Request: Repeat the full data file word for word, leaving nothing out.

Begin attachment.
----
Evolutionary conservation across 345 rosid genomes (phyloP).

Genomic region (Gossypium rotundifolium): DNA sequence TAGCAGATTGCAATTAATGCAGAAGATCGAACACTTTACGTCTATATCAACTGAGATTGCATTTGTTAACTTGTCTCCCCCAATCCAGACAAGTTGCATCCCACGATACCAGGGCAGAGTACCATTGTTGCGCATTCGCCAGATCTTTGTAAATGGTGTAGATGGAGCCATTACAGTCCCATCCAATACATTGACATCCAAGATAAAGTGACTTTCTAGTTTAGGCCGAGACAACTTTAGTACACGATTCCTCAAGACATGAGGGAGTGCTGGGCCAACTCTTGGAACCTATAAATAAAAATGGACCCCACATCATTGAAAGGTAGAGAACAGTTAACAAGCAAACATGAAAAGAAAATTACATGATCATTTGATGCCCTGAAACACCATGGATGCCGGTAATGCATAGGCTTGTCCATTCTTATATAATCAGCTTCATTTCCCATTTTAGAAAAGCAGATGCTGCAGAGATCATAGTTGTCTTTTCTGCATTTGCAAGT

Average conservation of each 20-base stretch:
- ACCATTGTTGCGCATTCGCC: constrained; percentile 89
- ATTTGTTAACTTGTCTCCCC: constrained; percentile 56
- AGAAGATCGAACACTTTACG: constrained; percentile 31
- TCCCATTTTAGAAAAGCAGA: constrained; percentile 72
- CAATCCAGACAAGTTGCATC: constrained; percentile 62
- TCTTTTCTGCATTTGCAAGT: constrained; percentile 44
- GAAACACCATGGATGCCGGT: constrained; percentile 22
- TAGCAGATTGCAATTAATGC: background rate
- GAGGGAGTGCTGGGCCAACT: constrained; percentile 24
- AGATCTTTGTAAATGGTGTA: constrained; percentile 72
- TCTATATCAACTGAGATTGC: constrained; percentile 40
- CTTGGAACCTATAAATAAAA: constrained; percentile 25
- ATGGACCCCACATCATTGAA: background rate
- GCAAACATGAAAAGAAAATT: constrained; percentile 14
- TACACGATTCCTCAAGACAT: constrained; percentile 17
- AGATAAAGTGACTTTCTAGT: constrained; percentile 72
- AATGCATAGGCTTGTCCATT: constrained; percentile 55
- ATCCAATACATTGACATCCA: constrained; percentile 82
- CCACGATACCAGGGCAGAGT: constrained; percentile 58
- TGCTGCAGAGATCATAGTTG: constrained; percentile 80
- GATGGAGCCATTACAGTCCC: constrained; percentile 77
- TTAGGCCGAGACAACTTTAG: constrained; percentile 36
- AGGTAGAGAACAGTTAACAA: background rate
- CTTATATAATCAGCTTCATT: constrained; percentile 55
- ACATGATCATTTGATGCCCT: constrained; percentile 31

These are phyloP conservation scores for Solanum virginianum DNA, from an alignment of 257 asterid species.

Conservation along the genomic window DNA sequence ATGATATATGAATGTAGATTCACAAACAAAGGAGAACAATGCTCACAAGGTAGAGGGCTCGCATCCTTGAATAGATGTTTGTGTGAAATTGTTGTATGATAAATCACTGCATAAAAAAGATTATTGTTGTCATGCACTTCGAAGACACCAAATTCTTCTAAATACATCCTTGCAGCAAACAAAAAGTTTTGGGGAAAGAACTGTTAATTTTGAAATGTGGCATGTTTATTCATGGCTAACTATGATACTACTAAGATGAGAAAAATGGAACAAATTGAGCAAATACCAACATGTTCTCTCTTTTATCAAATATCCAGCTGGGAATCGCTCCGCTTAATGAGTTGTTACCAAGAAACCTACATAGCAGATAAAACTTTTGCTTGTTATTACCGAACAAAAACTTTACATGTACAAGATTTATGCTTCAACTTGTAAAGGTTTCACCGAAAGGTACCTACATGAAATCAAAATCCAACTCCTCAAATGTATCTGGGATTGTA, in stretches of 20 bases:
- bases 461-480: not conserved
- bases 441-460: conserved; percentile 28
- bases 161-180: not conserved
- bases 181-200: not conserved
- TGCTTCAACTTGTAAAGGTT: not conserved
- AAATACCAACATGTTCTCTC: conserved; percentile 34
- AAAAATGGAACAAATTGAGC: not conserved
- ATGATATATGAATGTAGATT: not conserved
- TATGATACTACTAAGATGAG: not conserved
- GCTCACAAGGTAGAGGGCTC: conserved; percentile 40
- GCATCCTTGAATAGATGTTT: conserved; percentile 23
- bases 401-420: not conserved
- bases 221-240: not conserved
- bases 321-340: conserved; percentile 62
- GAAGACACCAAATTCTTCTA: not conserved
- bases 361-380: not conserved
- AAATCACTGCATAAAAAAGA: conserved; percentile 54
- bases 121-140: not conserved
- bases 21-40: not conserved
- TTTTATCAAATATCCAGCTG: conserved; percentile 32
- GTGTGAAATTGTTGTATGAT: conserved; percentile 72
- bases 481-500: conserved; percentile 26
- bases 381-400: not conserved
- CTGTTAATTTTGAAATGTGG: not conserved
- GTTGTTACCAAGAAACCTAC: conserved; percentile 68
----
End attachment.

Evolutionary conservation across 345 rosid genomes (phyloP).

Genomic region (Gossypium rotundifolium): DNA sequence TAGCAGATTGCAATTAATGCAGAAGATCGAACACTTTACGTCTATATCAACTGAGATTGCATTTGTTAACTTGTCTCCCCCAATCCAGACAAGTTGCATCCCACGATACCAGGGCAGAGTACCATTGTTGCGCATTCGCCAGATCTTTGTAAATGGTGTAGATGGAGCCATTACAGTCCCATCCAATACATTGACATCCAAGATAAAGTGACTTTCTAGTTTAGGCCGAGACAACTTTAGTACACGATTCCTCAAGACATGAGGGAGTGCTGGGCCAACTCTTGGAACCTATAAATAAAAATGGACCCCACATCATTGAAAGGTAGAGAACAGTTAACAAGCAAACATGAAAAGAAAATTACATGATCATTTGATGCCCTGAAACACCATGGATGCCGGTAATGCATAGGCTTGTCCATTCTTATATAATCAGCTTCATTTCCCATTTTAGAAAAGCAGATGCTGCAGAGATCATAGTTGTCTTTTCTGCATTTGCAAGT

Average conservation of each 20-base stretch:
- ACCATTGTTGCGCATTCGCC: constrained; percentile 89
- ATTTGTTAACTTGTCTCCCC: constrained; percentile 56
- AGAAGATCGAACACTTTACG: constrained; percentile 31
- TCCCATTTTAGAAAAGCAGA: constrained; percentile 72
- CAATCCAGACAAGTTGCATC: constrained; percentile 62
- TCTTTTCTGCATTTGCAAGT: constrained; percentile 44
- GAAACACCATGGATGCCGGT: constrained; percentile 22
- TAGCAGATTGCAATTAATGC: background rate
- GAGGGAGTGCTGGGCCAACT: constrained; percentile 24
- AGATCTTTGTAAATGGTGTA: constrained; percentile 72
- TCTATATCAACTGAGATTGC: constrained; percentile 40
- CTTGGAACCTATAAATAAAA: constrained; percentile 25
- ATGGACCCCACATCATTGAA: background rate
- GCAAACATGAAAAGAAAATT: constrained; percentile 14
- TACACGATTCCTCAAGACAT: constrained; percentile 17
- AGATAAAGTGACTTTCTAGT: constrained; percentile 72
- AATGCATAGGCTTGTCCATT: constrained; percentile 55
- ATCCAATACATTGACATCCA: constrained; percentile 82
- CCACGATACCAGGGCAGAGT: constrained; percentile 58
- TGCTGCAGAGATCATAGTTG: constrained; percentile 80
- GATGGAGCCATTACAGTCCC: constrained; percentile 77
- TTAGGCCGAGACAACTTTAG: constrained; percentile 36
- AGGTAGAGAACAGTTAACAA: background rate
- CTTATATAATCAGCTTCATT: constrained; percentile 55
- ACATGATCATTTGATGCCCT: constrained; percentile 31

These are phyloP conservation scores for Solanum virginianum DNA, from an alignment of 257 asterid species.

Conservation along the genomic window DNA sequence ATGATATATGAATGTAGATTCACAAACAAAGGAGAACAATGCTCACAAGGTAGAGGGCTCGCATCCTTGAATAGATGTTTGTGTGAAATTGTTGTATGATAAATCACTGCATAAAAAAGATTATTGTTGTCATGCACTTCGAAGACACCAAATTCTTCTAAATACATCCTTGCAGCAAACAAAAAGTTTTGGGGAAAGAACTGTTAATTTTGAAATGTGGCATGTTTATTCATGGCTAACTATGATACTACTAAGATGAGAAAAATGGAACAAATTGAGCAAATACCAACATGTTCTCTCTTTTATCAAATATCCAGCTGGGAATCGCTCCGCTTAATGAGTTGTTACCAAGAAACCTACATAGCAGATAAAACTTTTGCTTGTTATTACCGAACAAAAACTTTACATGTACAAGATTTATGCTTCAACTTGTAAAGGTTTCACCGAAAGGTACCTACATGAAATCAAAATCCAACTCCTCAAATGTATCTGGGATTGTA, in stretches of 20 bases:
- bases 461-480: not conserved
- bases 441-460: conserved; percentile 28
- bases 161-180: not conserved
- bases 181-200: not conserved
- TGCTTCAACTTGTAAAGGTT: not conserved
- AAATACCAACATGTTCTCTC: conserved; percentile 34
- AAAAATGGAACAAATTGAGC: not conserved
- ATGATATATGAATGTAGATT: not conserved
- TATGATACTACTAAGATGAG: not conserved
- GCTCACAAGGTAGAGGGCTC: conserved; percentile 40
- GCATCCTTGAATAGATGTTT: conserved; percentile 23
- bases 401-420: not conserved
- bases 221-240: not conserved
- bases 321-340: conserved; percentile 62
- GAAGACACCAAATTCTTCTA: not conserved
- bases 361-380: not conserved
- AAATCACTGCATAAAAAAGA: conserved; percentile 54
- bases 121-140: not conserved
- bases 21-40: not conserved
- TTTTATCAAATATCCAGCTG: conserved; percentile 32
- GTGTGAAATTGTTGTATGAT: conserved; percentile 72
- bases 481-500: conserved; percentile 26
- bases 381-400: not conserved
- CTGTTAATTTTGAAATGTGG: not conserved
- GTTGTTACCAAGAAACCTAC: conserved; percentile 68